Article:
Board Management Decision Making

The process of decision-making for board management is among governance’s most intricate and critical processes. Boards must determine what kind of risk they’ll accept and how much knowledge is required to manage that risk. They must also decide on the best method for communicating and make decisions.

Effective boards steer clear of binary decisions and focus their attention on the myriad of options and challenging assumptions. They also make sure that their decisions are documented in a manner that enables them to review their decisions and assess the effectiveness of implementation.

Leigh Weiss: For high-consequence or what I refer to as black elephant decisions, the most important factor is to involve an array of stakeholders in the framing of the ultimate binary question and in the discussion surrounding it. Weiss says this includes bringing in outside experts to help the board understand the complexity and ramifications of the decisions. The board is required to participate in the discussion rather than simply letting management take the decision and then approve it.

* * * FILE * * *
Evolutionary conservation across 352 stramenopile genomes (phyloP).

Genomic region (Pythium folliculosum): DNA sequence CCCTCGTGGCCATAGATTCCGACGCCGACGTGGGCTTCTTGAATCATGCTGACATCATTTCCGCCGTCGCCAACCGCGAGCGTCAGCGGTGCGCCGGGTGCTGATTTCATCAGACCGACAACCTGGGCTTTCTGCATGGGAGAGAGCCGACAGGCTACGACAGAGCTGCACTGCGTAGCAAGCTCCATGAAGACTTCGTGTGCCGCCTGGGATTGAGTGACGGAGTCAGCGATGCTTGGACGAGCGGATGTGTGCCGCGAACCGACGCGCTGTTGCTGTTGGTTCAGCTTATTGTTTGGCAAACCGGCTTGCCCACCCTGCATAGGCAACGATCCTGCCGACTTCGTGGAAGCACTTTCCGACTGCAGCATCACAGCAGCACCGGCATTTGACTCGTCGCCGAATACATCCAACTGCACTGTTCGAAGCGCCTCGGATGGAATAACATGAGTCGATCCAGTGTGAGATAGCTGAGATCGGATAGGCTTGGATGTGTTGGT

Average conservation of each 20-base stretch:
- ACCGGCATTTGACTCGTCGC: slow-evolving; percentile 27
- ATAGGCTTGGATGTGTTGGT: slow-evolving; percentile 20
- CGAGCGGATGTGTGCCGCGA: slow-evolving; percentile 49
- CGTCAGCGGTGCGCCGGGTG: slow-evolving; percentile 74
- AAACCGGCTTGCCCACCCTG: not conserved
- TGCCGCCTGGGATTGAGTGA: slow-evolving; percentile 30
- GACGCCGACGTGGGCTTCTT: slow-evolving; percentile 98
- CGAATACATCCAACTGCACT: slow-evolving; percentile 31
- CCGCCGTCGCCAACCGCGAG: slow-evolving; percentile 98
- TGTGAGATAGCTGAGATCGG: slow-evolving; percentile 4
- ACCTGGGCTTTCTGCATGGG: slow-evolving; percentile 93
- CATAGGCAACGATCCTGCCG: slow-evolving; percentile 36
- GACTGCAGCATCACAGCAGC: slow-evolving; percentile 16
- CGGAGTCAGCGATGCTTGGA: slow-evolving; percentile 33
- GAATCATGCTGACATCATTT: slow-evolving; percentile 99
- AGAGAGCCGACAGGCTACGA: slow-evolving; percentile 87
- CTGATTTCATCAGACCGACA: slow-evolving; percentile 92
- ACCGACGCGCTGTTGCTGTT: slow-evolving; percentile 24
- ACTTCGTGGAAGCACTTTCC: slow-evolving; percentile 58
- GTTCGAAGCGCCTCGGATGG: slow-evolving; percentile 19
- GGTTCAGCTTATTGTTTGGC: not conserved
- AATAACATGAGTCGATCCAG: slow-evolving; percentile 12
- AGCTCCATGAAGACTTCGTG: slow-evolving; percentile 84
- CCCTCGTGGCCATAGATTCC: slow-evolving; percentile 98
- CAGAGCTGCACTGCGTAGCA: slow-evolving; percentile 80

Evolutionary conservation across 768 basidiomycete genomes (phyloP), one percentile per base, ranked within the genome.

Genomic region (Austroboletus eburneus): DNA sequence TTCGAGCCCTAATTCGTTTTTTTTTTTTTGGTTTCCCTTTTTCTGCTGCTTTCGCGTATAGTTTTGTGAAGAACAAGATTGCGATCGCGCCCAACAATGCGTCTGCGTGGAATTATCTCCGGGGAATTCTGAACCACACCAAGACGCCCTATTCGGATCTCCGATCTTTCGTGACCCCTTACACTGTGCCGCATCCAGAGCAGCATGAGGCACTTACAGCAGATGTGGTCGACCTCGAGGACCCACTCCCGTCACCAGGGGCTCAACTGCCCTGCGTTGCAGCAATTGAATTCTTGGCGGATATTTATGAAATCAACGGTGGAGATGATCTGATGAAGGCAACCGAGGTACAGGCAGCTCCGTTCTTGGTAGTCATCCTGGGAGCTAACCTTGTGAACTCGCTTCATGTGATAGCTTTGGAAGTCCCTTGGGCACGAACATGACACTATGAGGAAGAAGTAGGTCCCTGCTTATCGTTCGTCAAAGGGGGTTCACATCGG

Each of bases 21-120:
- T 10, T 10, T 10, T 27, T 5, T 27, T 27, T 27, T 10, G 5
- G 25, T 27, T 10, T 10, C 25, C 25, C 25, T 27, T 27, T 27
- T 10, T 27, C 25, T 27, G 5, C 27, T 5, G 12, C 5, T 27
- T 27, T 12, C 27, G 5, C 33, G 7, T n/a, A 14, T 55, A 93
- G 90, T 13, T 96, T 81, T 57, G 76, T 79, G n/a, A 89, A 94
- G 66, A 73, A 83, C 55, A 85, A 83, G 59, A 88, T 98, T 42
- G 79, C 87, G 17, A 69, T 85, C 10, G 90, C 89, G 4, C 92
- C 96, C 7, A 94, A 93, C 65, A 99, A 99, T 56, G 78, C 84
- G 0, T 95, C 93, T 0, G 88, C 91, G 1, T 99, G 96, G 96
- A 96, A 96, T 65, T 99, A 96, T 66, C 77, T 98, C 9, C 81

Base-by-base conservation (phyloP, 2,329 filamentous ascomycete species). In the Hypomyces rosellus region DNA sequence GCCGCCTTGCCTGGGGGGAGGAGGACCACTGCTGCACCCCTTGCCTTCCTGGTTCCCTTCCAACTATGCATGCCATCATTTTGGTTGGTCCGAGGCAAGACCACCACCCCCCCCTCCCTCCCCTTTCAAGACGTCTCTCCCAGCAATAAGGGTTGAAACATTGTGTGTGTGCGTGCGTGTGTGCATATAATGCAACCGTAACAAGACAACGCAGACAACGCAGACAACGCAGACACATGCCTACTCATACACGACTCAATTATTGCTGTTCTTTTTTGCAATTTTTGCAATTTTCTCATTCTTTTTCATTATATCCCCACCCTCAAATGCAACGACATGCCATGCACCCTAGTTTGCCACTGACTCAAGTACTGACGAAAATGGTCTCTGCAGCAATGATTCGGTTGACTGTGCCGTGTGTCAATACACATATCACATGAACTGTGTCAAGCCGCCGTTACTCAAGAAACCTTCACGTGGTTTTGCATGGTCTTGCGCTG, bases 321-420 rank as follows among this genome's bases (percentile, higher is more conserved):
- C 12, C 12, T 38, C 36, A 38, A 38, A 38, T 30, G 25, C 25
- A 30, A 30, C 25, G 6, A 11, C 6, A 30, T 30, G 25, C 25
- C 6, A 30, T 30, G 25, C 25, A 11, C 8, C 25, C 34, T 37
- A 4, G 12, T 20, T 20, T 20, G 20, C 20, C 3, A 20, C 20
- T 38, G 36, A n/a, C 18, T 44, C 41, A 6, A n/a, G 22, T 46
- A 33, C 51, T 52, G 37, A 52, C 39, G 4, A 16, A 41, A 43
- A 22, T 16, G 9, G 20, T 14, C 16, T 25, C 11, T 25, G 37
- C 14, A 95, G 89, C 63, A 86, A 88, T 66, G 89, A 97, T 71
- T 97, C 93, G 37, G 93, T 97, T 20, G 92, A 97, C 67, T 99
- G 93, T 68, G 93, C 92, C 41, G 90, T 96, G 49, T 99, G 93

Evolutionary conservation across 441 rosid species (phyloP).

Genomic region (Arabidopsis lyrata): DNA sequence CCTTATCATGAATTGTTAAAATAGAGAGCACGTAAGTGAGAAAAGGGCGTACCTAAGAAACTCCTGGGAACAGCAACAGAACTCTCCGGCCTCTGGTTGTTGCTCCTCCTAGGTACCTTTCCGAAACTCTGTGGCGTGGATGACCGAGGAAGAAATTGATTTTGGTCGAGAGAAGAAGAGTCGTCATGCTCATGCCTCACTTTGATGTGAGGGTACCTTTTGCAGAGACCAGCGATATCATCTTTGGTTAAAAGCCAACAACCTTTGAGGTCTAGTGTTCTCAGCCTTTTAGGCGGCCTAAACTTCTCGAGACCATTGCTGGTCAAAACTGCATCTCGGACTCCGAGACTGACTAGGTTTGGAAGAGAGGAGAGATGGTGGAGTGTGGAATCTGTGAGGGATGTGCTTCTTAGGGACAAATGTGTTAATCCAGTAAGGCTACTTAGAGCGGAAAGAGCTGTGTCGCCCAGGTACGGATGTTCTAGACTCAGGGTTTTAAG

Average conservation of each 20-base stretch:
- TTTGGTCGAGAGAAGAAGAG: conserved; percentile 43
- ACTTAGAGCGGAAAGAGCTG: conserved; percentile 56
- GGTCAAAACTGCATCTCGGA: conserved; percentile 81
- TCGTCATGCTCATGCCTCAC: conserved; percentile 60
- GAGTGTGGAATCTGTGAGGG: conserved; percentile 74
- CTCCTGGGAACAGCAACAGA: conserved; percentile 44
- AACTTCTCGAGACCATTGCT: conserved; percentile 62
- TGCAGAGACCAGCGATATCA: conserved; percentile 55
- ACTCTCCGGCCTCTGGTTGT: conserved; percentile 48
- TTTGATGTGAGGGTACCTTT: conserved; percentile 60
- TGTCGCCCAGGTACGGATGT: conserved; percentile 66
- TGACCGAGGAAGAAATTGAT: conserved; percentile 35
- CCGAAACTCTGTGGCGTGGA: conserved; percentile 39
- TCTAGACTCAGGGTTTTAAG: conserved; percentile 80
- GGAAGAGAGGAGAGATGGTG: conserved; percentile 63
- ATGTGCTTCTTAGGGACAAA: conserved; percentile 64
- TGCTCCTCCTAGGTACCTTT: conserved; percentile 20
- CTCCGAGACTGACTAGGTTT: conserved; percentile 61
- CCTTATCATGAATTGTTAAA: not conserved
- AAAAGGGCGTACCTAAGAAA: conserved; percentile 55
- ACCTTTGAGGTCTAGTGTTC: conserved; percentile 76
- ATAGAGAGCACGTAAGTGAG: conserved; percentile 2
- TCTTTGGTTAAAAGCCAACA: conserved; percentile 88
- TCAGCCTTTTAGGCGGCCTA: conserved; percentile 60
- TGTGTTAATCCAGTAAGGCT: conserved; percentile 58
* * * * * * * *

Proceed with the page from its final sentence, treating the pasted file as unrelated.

It is helpful to have a system that indicates which committees executives, and/or the entire board should make certain types of decisions. This is particularly helpful when the board is contemplating an important and significant decision that could affect the future of the business. Boards must also decide on the voting procedure to use (supermajority or simple majority unanimous) for specific decisions.

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